Quantitative In Operando Spectroscopic Measurements of Species Concentrations in a Sodium-Halide Cell

Wednesday, October 14, 2015: 11:00
106-B (Phoenix Convention Center)
J. L. Wheeler (Colorado School of Mines) and J. M. Porter (Colorado School of Mines)

                In order to meet the increasing demand for energy storage, new battery technologies are needed to fulfill the needs of a world where electricity is of increasing importance (1, 2).  One of the difficulties of developing new battery technologies is characterizing the electrochemical reactions that occur within the battery electrolyte. In this work, the authors present a novel approach for quantitative in-operando optical measurements of electrochemistry in battery electrolytes.

                An optically accessible cell was fabricated using a ceramic ion exchange membrane made from NASICON (Na Ion Super Conductor), a promising alternative to β-alumina for molten sodium batteries for stationary storage applications (3, 4, 5)­­.  Optical access was achieved by sandwiching the battery between two UV-transparent windows (Figure 1).  The battery chemistry utilized a copper cathode contained in an aqueous sodium iodide catholyte solution.  During charging, copper is stripped from the cathode to form aqueous CuI2-.  The full cell reaction is

Na+ + 2I- +Cu(s) ↔ Na + CuI2-

The aim of this work was to monitor the species present in the catholyte solution spectroscopically.  Species concentrations were determined from UV absorption spectra using absorption cross-sections measured through fundamental experiments and calculated through ab initio simulations.


Figure 1: Conceptual drawing of the optically accessible sodium halide cell.  Optical access allows for in-operando measurements of electrochemical species concentrations via spectroscopic methods. The channels for the anode and cathode are each 2 mm wide.  The cathode is spaced 1 mm from the NASICON separator.  The separator is 1 mm thick.

                A molten sodium battery was constructed inside the optical cell by machining a NASICON wafer to accommodate a molten sodium anode and an aqueous catholyte.  The front window of the cell was machined to allow electrodes and plumbing to be passed into the cell.  Viton gaskets were used to seal around the NASICON, separating the aqueous solution from the sodium.

UV absorption spectroscopy was used to measure changes in CuI2-concentration as the cell was operated. Fundamental spectroscopic experiments were carried out to isolate the spectra of relevant electrochemical species.  Measurements of the absorption cross-sections of the electrochemical species were then used to make quantitative measurements of species concentration in operando.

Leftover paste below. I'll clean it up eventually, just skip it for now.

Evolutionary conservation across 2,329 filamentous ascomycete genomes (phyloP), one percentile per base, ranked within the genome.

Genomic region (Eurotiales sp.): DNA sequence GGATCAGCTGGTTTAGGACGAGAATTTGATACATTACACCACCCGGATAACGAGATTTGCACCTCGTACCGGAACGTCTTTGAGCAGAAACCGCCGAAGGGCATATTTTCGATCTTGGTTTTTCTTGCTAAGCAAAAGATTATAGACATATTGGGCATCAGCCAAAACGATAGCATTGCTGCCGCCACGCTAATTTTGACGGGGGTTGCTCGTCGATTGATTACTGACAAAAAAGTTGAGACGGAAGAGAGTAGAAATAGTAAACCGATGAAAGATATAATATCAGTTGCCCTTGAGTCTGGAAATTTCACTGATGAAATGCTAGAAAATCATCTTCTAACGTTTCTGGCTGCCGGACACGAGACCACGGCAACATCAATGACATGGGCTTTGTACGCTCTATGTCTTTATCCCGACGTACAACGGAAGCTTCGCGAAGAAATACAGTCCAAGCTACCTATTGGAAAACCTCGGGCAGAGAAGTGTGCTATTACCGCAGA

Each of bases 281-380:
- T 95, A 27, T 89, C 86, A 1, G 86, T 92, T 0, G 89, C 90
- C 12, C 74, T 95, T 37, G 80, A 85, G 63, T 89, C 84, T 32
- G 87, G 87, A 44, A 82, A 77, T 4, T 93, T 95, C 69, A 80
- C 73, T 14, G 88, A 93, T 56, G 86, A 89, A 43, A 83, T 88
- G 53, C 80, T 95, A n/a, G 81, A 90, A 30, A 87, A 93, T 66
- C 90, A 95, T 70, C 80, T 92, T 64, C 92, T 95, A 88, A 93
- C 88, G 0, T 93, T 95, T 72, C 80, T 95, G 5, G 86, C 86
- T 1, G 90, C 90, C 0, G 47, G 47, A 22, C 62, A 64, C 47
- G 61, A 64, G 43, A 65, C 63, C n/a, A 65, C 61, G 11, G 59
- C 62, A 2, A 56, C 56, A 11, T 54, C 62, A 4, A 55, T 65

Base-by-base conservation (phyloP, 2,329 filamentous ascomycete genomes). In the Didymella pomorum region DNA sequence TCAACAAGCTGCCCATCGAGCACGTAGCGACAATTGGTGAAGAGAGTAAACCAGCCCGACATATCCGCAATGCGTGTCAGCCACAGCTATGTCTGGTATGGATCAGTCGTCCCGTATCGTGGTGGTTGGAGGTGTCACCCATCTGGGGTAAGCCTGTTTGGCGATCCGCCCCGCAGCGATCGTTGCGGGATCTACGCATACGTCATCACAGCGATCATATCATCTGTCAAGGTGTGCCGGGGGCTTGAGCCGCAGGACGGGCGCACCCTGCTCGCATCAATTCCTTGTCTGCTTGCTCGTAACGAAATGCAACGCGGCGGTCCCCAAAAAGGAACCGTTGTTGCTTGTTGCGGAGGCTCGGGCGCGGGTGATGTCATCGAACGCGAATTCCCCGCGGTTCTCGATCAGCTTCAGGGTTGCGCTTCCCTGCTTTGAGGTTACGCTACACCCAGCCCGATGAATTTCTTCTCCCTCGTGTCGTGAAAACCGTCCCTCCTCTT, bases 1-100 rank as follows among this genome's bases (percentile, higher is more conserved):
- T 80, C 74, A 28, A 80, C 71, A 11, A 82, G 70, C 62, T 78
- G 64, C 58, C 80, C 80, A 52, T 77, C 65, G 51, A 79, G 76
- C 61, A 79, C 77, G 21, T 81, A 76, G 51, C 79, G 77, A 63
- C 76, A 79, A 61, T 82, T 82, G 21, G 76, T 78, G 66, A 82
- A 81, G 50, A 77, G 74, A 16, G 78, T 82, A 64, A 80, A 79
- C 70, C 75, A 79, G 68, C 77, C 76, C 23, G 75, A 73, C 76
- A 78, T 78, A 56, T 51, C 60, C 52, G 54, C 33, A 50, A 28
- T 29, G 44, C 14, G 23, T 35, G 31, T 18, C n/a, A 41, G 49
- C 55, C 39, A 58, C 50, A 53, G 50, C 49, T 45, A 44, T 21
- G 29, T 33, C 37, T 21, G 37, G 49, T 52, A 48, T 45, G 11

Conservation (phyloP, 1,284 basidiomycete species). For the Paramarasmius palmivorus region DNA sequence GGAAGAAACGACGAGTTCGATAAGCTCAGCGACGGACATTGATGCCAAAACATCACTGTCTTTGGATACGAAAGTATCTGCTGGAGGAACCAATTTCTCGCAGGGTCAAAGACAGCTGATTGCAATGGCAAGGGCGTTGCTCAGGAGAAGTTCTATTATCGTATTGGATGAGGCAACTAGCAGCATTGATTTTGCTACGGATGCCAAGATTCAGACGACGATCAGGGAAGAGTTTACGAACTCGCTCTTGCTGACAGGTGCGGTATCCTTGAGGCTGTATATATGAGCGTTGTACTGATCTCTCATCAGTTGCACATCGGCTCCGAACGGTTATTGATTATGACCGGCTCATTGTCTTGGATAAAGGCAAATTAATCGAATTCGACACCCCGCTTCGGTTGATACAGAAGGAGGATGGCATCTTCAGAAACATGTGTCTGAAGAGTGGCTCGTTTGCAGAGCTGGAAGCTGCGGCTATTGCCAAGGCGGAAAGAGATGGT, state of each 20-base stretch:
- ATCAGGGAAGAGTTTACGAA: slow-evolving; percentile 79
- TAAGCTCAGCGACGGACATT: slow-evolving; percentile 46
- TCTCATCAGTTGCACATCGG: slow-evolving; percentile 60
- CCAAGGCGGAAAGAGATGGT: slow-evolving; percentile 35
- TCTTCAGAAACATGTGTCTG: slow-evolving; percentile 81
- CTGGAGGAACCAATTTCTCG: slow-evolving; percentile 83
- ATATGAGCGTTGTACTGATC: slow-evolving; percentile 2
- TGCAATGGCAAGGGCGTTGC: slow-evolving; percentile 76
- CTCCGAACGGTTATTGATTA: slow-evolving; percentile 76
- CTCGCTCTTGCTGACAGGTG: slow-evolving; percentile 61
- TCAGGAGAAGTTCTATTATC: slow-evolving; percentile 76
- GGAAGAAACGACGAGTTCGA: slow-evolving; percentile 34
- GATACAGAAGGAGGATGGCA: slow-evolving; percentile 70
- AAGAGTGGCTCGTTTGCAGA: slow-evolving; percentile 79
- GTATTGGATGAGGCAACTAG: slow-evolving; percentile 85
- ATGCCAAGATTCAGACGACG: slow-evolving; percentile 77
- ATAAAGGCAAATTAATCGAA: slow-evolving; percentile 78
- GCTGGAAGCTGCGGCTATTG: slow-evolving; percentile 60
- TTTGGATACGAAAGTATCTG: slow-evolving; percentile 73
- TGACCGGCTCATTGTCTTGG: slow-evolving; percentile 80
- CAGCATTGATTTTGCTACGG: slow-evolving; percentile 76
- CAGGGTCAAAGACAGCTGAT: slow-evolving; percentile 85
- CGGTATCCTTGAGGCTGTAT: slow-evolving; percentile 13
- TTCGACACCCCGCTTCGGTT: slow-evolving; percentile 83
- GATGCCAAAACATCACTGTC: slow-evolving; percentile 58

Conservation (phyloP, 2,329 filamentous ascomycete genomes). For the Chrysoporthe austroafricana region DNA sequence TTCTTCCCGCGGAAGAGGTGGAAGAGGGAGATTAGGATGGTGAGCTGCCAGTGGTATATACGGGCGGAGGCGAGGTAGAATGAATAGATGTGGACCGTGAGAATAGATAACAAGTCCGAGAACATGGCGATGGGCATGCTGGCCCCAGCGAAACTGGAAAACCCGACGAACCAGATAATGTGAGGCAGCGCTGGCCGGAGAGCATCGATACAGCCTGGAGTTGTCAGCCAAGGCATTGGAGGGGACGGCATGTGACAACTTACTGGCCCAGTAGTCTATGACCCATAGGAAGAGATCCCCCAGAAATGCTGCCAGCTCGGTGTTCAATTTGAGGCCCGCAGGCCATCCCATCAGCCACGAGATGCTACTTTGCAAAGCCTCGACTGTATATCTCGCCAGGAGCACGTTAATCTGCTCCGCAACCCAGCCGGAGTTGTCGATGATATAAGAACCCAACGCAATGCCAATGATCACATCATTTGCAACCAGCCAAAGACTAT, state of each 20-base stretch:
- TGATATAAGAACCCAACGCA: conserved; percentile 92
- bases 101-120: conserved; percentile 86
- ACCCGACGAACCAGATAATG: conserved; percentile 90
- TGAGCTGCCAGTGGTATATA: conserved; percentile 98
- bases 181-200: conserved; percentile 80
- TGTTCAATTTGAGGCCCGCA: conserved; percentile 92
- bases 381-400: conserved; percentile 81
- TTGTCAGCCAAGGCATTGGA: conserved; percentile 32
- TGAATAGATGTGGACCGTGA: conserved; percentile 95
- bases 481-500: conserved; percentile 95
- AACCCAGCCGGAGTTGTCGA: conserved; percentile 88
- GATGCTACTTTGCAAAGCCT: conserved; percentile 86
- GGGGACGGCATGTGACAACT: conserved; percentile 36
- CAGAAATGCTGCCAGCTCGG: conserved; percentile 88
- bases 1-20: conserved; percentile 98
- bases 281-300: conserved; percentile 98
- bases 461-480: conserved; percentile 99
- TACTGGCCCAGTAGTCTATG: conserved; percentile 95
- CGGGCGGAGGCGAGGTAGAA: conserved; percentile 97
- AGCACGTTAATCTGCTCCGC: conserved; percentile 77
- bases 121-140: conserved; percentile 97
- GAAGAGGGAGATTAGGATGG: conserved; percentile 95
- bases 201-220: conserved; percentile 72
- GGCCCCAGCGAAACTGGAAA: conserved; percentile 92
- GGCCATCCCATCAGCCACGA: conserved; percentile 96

Ab initio calculations of the UV-visible absorption spectra of relevant electrochemical species and possible products of side reactions (Na+, I-, I3-, I2, and CuI2-) were performed at the TD-B3LYP//aug-ccpv5z-pp, TD-M062X//aug-ccpv5z-pp, and EOM-CCSD//aug-ccpv5z-pp levels of theory.  Calculations were carried out in Gaussian 09. Results of the calculations were compared to experimental results to verify assignment of absorption features to species present in the electrolyte. 


                A fully functional, optically accessible cell based on molten sodium-halide chemistry with a NASICON ion exchange membrane has been demonstrated.  Furthermore, quantitative measurements of relevant electrochemical species concentrations have been demonstrated.  UV absorption cross-sections of the electrochemical species and possible side reaction products have also been measured experimentally and calculated through ab initio methods.


                The authors would like to thank Dr. Imre Gyuk at the Department of Energy Office of Electricity for providing the funding for this work.  The authors also thank Dr. David Ingersoll from Sandia National Laboratories for overseeing the project, Dr. Sai Bhavaraju and Matt Robins from Ceramatec for their battery expertise and advice, Dr. Huayang Zhu and Dr. Robert Kee at CSM for support in computational battery modeling, and Dr. C. Mark Maupin for supporting the ab initio calculations.



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